Irish mayor immigrated from Nigeria only seven years ago

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Rotimi Adebari made history recently by being elected Ireland's first black mayor to the town of Portlaoise in the County Laois. The 43 year old Nigerian man fled his country in 2000 because of religious persecution.

The father of four settled in Laois a few weeks later, setting off on a mission to promote cultural understanding and integration between the Irish community and its immigrants.

He received a Masters in Intercultural Studies from Dublin City University and successfully ran for local election as an independent councilor in 2004. He now works for Laois County Council coordinating an integration project for local immigrants.

In a voting pact between Fine Gael and Sinn Fein, as well as other independent councilors, Adebari was elected mayor of Portlaoise on 28 June 2007.

On the day of his election as mayor, the council chamber was packed with friends, colleagues, and representatives from Nigerian, American, Indian, and South African embassies.

"History was made today, not just in Portlaoise but in Ireland. But the history was not made by Rotimi, but by the people of Portlaoise," said Adebari.

"Who would have thought that when I came to this country in 2000 that I would be mayor of the great town of Portlaoise just seven years later?"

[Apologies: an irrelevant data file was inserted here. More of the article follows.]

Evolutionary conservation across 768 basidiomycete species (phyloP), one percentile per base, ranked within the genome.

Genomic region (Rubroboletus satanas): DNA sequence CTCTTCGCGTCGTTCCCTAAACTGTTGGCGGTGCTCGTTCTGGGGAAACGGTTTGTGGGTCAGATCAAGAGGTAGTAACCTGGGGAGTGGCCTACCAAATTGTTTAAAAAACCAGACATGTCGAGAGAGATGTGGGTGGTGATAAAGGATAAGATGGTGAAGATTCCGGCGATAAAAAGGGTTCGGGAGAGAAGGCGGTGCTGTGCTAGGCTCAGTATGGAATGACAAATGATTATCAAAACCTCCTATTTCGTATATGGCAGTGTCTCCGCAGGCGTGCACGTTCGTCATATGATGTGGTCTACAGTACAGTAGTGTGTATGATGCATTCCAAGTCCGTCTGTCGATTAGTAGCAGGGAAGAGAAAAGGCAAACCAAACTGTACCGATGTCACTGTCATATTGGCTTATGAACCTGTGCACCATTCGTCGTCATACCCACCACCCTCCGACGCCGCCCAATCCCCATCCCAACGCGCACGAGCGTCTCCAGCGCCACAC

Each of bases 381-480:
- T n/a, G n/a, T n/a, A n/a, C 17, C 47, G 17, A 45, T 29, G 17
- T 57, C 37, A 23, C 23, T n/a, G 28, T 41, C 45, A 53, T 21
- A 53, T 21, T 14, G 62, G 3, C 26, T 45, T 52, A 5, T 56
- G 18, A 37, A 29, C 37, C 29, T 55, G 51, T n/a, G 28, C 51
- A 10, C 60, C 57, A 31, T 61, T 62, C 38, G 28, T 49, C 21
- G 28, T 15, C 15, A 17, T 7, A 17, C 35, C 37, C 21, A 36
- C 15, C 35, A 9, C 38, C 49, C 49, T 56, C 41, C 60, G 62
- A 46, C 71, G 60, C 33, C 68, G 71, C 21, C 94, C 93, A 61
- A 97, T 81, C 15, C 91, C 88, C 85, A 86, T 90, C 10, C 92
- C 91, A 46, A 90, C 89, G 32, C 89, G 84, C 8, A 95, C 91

Adebari is a standout reminder of Ireland's dramatic transition from a country of emigration to a country of immigration.

Since the early 1990's, the number of foreigners in the Irish workforce went from 1% to approximately 10% - mostly stemming from migrant workers from Eastern Europe who poured into the country after eight former communist nations joined the European Union in 2004.

"This country has changed today and it will never be the same again. To my fellow immigrants I say: the sky is the limit. Ireland is a country of unequalled opportunity," said Adebari.

"What we have seen today is just the beginning of things to come. To my friends from Eastern Europe I say: this is our day. To my friends from Asia, this is our day. To my friends from Africa, this is our day. To my friends from Ireland, this is our day."